Pete Yost – Associated Press December 5, 2007
A German man was detained as a suspected terrorist at Guantanamo Bay for four years despite findings by U.S. investigators that he had no link to al-Qaida, newly released documents say.
The former detainee, Murat Kurnaz, was turned over to German authorities and freed in 2006 after a personal plea from German Chancellor Angela Merkel.
Kurnaz's case was cited Wednesday at the Supreme Court by a lawyer who argued that the 305 prisoners remaining at the U.S. Navy facility at Guantanamo Bay, Cuba, should be allowed to use civilian courts to challenge their detention.
Attorney Seth Waxman pointed to Kurnaz, who like many other detainees, was told little about the evidence gathered by military tribunals.
The U.S. military's refusal to share evidence in Kurnaz's proceeding parallels the case of Associated Press photographer Bilal Hussein, who has been held in U.S. custody for more than 19 months in Iraq.
In regard to Kurnaz, a German intelligence officer reported on Sept. 26, 2002, that "USA considers Murat Kurnaz's innocence to be proven" and that he would be released in six weeks to eight weeks.
Newly declassified documents and court records cite reports from military investigators indicating no evidence had been found linking Kurnaz to al-Qaida or Islamic militants who once governed Afghanistan.
The military task force assessing Kurnaz said it "is not aware of any evidence that Kurnaz has knowingly harbored any individual who was a member of al-Qaida or has engaged in, aided or abetted or conspired to commit acts of terrorism against the U.S., its citizens or interests."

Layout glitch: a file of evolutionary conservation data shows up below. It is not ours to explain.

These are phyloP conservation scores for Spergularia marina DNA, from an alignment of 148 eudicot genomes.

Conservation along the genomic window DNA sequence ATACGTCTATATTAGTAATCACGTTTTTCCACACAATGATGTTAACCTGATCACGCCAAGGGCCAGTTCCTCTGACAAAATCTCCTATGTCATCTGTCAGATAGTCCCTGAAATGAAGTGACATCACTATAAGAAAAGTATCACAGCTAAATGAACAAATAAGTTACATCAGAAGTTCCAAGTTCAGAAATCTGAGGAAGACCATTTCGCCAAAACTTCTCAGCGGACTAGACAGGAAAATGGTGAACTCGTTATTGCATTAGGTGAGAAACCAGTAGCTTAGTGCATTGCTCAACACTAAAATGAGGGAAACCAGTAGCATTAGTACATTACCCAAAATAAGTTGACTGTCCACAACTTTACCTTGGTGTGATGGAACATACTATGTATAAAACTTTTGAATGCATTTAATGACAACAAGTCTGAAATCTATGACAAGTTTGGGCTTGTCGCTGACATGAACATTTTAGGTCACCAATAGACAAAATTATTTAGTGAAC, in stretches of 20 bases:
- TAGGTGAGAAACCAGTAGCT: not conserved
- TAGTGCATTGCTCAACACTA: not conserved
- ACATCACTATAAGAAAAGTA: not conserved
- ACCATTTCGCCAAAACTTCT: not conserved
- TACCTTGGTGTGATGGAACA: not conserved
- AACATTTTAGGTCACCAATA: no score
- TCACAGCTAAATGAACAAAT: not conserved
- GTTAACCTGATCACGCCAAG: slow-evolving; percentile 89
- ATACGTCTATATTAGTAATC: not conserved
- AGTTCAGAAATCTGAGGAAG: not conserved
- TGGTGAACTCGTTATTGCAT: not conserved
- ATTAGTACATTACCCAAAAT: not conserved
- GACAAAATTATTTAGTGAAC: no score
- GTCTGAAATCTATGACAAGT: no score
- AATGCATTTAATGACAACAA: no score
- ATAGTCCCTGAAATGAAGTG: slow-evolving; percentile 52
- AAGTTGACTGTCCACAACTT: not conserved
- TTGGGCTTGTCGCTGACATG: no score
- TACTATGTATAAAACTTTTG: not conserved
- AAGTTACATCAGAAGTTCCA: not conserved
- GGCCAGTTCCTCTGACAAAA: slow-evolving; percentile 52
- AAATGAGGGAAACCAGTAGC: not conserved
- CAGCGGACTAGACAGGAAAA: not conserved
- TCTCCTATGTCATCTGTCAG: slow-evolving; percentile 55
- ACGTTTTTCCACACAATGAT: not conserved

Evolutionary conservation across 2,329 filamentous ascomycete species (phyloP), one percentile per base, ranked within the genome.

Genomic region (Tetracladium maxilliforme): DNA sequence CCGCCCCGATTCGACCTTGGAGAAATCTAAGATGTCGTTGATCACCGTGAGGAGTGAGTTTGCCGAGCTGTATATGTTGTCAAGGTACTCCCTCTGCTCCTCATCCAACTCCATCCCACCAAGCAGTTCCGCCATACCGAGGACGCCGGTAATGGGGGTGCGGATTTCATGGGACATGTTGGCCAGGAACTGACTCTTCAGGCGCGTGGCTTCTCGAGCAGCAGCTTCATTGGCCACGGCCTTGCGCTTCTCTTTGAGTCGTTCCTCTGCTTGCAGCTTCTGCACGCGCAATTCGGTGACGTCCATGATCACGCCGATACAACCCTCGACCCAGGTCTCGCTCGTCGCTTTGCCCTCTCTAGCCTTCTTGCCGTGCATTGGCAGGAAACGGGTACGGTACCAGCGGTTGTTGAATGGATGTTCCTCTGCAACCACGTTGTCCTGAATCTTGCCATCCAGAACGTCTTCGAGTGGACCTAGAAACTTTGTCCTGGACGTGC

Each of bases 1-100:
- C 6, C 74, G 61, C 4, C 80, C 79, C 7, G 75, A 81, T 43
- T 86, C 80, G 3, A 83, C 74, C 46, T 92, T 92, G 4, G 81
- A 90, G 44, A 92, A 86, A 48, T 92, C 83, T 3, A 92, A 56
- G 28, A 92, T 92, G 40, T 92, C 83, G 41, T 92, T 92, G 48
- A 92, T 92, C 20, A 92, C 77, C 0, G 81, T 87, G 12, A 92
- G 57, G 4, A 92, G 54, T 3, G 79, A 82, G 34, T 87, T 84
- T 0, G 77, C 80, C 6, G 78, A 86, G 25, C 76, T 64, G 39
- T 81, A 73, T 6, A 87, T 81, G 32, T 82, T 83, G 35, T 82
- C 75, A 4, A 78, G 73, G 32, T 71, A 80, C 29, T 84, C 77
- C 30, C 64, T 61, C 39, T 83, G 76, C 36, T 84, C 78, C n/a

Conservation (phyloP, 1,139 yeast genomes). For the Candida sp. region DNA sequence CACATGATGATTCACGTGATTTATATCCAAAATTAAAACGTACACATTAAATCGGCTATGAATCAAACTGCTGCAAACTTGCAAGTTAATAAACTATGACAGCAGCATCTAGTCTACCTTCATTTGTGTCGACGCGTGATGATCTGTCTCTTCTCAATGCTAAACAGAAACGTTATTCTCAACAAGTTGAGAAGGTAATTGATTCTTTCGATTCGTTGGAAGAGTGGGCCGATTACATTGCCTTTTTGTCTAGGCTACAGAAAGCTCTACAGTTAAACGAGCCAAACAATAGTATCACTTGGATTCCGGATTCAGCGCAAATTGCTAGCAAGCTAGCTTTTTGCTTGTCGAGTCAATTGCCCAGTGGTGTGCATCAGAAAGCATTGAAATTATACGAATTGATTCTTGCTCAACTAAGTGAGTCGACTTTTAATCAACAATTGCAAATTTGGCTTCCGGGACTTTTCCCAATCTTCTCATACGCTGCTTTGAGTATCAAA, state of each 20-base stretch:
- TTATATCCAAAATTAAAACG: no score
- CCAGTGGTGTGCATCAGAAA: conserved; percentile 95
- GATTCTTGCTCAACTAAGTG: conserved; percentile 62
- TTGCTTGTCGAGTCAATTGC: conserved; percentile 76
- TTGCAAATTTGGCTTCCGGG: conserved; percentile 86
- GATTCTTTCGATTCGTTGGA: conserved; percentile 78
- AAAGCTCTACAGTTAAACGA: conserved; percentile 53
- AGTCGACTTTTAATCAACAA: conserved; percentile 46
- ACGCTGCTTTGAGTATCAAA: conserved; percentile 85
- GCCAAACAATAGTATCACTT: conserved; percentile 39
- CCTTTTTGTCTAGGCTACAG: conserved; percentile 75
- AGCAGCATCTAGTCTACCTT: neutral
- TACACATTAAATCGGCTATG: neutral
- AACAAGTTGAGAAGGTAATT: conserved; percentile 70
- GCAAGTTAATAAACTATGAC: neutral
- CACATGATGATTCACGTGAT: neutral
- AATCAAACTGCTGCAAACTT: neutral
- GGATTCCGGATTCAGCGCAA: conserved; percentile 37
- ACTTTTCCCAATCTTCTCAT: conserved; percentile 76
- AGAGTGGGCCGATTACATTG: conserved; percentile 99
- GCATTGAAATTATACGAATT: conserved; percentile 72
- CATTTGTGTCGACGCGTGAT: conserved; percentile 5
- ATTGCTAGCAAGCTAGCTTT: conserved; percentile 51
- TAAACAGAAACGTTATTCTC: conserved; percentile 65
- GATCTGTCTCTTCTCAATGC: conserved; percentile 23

A military tribunal ruled that Kurnaz was an enemy combatant, based on allegations that he was associated with a suicide bomber and a religious group in Pakistan, some of whose members are hostile toward the United States.
In 2005, U.S. District Judge Joyce Hens Green expressed concern about military tribunals' withholding evidence from Kurnaz that was favorable to him. The judge summarized some of the information in a ruling, saying prisoners had a right to use civilian courts to challenge their detention. A federal appeals court subsequently overruled her.
Kurnaz's lawyer released the documents, most of which were recently declassified by the U.S. government. The Washington Post first reported on the newly released material.
At the Supreme Court, Waxman told the justices that the Kurnaz case shows the need for a redesigned system so detainees can see the evidence and challenge the U.S. military's findings that they are "enemy combatants" subject to indefinite detention.
Waxman said that at least Kurnaz was told of the allegation against him, "as many of these individuals were not." Kurnaz's lawyer established that the alleged suicide bomber was alive and had no links to terrorism, Waxman told the justices.
The lawyer, Baher Azmy, said "ignoring exculpatory evidence and seemingly manufacturing evidence about ties to a supposed suicide bomber demonstrates how profoundly flawed this process is. This is the process the government is asking the court to say complies with our laws."
Navy Cmdr. Jeffrey D. Gordon, a Pentagon spokesman, said "it is misguided to draw conclusions based on only parts of some documents."
Gordon said the military's determinations about detainees are "necessarily impacted by a variety of factors which can include the passage of time. Also, such decisions are based on the entirety of the information before DoD."
Last updated 10/12/2007